A concentration is the legal combination of two or more undertakings, by the merger between two or more undertakings or by the control acquisition, directly or indirectly, of the whole or parts of one or several other undertakings.

Law 19/2012, of 8 May 2012 (the “Competition Law”), which entered into in force on 8 July 2012 and repealed the former competition law, Law 18/2003, of 11 June 2003, establishes merger control rules applicable to concentrations having effects in Portugal.

The Competition Law brought relevant changes on merger control rules, particularly by (i) putting the merger substantive test in line with the Significant Impediment of Effective Competition (“SIEC”) test of the European merger rules; (ii) changing the turnover thresholds required for the notification to the Portuguese competition authority (Autoridade da Concorrência – the “Competition Authority”), including adding a new de minimis market share notification threshold, (iii) deleting the previous notification deadline, and (iv) amending some deadlines applicable to the merger procedure.

In order to prevent the risk of competition restrictions, the Competition Authority exercises control over planned concentrations with effects in the national market.

Following an assessment phase, the Competition Authority may approve the concentration, including upon the application of remedies to be carried out by the undertakings, or prohibit the transaction insofar as it creates significant impediments to effective competition in the national market, particularly in case of creation or reinforcement of a dominant position in the national market.

Undertakings that execute concentrations which have been suspended or prohibited by the Competition Authority may be subject to fines and the legal acts related to the transaction could be declared null and void. The maximum amount of the fine could be 10% of the aggregate annual turnover of the associated undertakings that have engaged in the prohibited behavior.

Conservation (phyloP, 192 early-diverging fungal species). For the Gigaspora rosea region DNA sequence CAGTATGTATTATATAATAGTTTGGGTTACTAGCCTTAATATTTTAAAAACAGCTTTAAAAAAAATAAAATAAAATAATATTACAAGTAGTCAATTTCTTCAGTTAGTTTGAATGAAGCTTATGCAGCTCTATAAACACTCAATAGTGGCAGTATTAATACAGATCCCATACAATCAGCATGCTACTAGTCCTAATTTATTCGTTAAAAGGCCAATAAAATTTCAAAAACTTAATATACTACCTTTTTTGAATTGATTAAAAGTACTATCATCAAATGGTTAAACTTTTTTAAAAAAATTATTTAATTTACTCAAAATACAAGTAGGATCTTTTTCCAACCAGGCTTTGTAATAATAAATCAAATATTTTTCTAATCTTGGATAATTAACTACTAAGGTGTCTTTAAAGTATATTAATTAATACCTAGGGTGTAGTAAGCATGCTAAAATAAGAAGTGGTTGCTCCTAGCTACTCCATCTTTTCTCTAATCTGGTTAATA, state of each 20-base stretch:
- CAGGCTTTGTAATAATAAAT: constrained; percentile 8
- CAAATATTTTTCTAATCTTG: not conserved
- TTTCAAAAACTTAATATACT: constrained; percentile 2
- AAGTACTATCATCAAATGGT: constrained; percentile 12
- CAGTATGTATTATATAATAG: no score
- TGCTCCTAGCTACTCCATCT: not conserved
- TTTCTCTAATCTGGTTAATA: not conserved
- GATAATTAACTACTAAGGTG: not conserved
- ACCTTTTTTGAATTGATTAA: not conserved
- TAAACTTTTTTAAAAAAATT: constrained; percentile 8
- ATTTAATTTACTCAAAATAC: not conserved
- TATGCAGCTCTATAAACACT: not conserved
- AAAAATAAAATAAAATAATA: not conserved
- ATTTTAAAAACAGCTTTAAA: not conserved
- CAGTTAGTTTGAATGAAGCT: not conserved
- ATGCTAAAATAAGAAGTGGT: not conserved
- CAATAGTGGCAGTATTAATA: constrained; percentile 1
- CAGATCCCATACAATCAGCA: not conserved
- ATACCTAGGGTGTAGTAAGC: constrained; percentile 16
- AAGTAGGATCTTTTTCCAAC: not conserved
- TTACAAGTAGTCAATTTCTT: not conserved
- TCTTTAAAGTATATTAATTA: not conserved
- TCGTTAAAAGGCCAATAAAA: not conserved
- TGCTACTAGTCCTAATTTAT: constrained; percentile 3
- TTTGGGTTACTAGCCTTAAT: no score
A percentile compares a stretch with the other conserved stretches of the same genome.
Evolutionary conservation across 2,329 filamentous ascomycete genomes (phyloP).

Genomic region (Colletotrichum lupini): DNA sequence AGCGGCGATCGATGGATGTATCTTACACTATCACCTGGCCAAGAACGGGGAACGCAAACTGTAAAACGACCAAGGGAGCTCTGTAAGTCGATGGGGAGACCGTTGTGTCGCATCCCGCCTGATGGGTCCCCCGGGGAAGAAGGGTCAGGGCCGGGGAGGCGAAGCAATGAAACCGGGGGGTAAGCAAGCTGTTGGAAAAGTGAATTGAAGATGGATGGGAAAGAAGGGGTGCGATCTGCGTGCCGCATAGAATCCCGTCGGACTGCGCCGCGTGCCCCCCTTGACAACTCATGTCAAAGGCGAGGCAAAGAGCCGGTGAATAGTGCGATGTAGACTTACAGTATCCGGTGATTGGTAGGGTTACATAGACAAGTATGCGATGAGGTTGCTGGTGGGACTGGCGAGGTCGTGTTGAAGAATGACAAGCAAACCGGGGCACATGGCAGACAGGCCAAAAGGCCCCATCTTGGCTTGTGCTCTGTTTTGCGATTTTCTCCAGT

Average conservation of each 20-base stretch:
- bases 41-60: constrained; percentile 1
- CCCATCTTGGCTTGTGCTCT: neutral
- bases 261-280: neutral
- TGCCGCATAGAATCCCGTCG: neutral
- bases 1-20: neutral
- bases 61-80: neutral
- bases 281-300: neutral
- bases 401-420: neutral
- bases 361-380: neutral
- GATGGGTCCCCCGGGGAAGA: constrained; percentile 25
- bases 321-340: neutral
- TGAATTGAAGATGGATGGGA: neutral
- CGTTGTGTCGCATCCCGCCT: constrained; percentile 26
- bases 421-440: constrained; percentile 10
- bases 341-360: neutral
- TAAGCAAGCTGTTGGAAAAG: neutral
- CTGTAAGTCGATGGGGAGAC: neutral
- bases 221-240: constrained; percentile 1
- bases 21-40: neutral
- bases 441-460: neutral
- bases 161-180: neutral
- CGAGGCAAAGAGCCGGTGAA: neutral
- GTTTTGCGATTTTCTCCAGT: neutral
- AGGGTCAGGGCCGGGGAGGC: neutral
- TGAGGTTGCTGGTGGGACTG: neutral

This paper reviews some of the most important legal aspects regarding merger control rules in Portugal.


This paper aims to provide an overview of the Portuguese Telecoms Market and its regulatory framework.

The sector’s revenues experienced a slight (-0,3%) decrease in 2016, as a result of an eight year recession period. Nevertheless, in 1Q2017, major operators reported a YoY revenue growth rates between 1,2% to 3,5%.

These figures show a trend for future stabilization in the market, in spite of the ongoing restructuring of the former incumbent and the uncertainty surrounding the appointment of the telecoms regulator’s new board.

Undeterred by the loss of almost one quarter of its revenues due to the financial crisis, the Portuguese communication’s market remains one of Europe’s most interesting in terms of new services and solutions.

As available data shows, liberalisation of the telecoms market had a vastly positive impact both in the sector, and in the economy, as Portugal is fairing particularly well  in comparison with its European Union counterparts in almost all of the market segments.

A more detailed analysis shows that the Portuguese market for traditional services – i.e. fixed and mobile voice and data – is highly concentrated, as Portugal’s three major operators, Altice, NOS and Vodafone, hold nearly 95% of the market shares.

As result of such an extremely high concentration rate, new competitors  are not expected to appear in the traditional sectors.

On the other hand, OTT providers are becoming an increasing threat to traditional operators, due to their very popular services which include instant messaging, live video, audio calls and video on demand.